Almost three decades ago, in the early days of Magic: The Gathering’s illustrious history, a fascinating story unfolded. Two companies attempted to do business together, only for things to take an unexpected turn. A product never meant to have been released turned into an intriguing chapter in the world of MTG cards – Alternate 4th Edition (sometimes spelled out Fourth Edition). In this article, we’ll delve into the origin of these unique cards and explore what sets them apart from the regular 4th Edition.
How Alternate 4th Edition Happened
Early in Magic: The Gathering’s history, Wizards of the Coast (WotC), the game’s makers, had its cards printed by Belgian firm Cartamundi. While Cartamundi had the unique skills and facilities necessary to pull off the novel challenge of making the world’s first trading card game, shipping the cards to the United States had its own costs and difficulties. Cartamundi executive Peter De Weerdt recalled, “We were literally flying jumbo jets loaded with cards from Belgium to the United States.”
With Magic: The Gathering an early smash success, WotC had great incentive to find a printer in the United States to serve its biggest market. In October 1995, WotC announced it had contracted with the United States Playing Card Company (USPC) to print another of its games, Vampire: The Eternal Struggle. Around the same time, WotC made a deal with a domestic printer, widely believed to be (though never officially confirmed as) USPC, to print Magic: The Gathering cards.
The arrangement didn’t work out, and both parties were to destroy all the cards they had. As Mark Rosewater, Head Designer for Magic: The Gathering, wrote in 2016: “Back in 1995, Wizards was trying a new printer and ran a full run of Fourth Edition. It wasn’t up to Wizards’ standards… to the best of my knowledge, no boxes of this run accidentally made it to the public.”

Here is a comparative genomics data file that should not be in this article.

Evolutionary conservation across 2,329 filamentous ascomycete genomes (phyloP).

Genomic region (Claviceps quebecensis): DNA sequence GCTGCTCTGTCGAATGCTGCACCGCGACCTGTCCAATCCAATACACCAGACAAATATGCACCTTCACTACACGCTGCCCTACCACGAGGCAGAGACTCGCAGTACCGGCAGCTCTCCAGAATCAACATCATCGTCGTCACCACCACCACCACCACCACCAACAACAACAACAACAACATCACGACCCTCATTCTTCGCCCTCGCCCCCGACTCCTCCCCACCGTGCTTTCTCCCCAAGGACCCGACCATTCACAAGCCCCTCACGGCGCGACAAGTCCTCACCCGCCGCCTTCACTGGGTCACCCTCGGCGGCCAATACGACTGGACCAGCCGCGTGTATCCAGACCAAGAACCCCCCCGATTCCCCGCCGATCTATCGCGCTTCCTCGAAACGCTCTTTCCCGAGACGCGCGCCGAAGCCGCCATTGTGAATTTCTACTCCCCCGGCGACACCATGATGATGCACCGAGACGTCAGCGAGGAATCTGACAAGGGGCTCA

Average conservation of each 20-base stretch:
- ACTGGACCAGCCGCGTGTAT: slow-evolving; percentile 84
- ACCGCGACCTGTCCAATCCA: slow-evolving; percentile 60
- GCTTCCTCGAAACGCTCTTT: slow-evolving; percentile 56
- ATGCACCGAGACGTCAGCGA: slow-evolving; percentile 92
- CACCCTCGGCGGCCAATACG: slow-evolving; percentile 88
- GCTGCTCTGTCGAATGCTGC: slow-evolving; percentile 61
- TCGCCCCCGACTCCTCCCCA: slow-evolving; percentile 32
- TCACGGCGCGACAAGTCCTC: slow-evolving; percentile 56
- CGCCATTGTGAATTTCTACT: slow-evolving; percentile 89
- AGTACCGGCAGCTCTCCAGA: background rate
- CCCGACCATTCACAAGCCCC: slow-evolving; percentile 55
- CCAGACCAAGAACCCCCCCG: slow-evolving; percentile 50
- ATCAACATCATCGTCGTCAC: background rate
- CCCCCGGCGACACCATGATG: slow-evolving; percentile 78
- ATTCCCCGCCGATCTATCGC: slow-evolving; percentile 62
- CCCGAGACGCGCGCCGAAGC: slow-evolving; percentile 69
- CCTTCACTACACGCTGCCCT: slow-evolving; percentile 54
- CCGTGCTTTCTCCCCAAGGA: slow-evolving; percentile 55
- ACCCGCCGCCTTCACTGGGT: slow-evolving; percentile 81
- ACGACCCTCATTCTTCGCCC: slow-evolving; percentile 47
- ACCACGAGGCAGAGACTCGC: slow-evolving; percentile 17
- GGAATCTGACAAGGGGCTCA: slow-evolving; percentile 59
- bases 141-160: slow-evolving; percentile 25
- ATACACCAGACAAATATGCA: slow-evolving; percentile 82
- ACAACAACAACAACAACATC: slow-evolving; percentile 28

Rosewater’s statement, while literally true, leaves out a crucial detail: the Alternate 4th Edition cards appear to have reached the public inadvertently through Starter Decks (an older distribution method containing 60 cards), rather than booster boxes.
What Makes Alternate 4th Edition Different?
In 2002, professional Magic: The Gathering player Dan Bock reported his findings about Alternate 4th Edition, which he said he had been trading for and buying “for about 3 years” prior to his announcement. The cards show several major differences compared to regular 4th Edition, most notably:
- Glossier surfaces
- Thicker card stock
- No glow under ultraviolet light
- Lack of the usual dot printing pattern on the back
- Darker blue printing on the word MAGIC on the back, particularly at the top of the letter A
Because Alternate 4th Edition was not discovered right away, examples may remain undiscovered in collections. If you have 4th Edition cards, give yours a check! You just might find a treasure.
What Are Alternate 4th Edition Cards Worth?
As with other Magic: The Gathering cards, the value of Alternate 4th Edition is a matter of supply and demand. A common card (the most frequently printed type) that isn’t used much by today’s Magic: The Gathering enthusiasts and is in Heavily Played (worn) condition, such as Tundra Wolves, can be as little as $0.99.
On the other hand, useful and famous Alternate 4th Edition cards can be much more expensive. For example, Mana Vault, around $54.99 for the regular 4th Edition version in Near Mint condition at the time of publication, costs $299.99 for the Alternate 4th Edition version in the same condition.
To add Alternate 4th Edition flair to your Commander or competitive deck, basic lands offer good value while still being useful. Near Mint examples range between $4.99 and $5.99, with Heavily Played examples as low as $1.99. Just remember to use card sleeves to protect them (and make sure nobody can tell you’re running Alternate 4th Edition cards from looking at the back).
Choose the Alternate
The Alternate 4th Edition cards offer an intriguing piece of early Magic: The Gathering history at relatively affordable prices. They have a cool story backing them, and basic lands in particular give collector-players a chance to show them off and tell it again and again.
As for WotC and USPC, one last twist was in store. After a 2019 buyout, USPC became a subsidiary of Cartamundi, which still prints Magic: The Gathering cards, now in the United States as well as Belgium.
Ready to start collecting Alternate 4th Edition? Start here with Star City Games!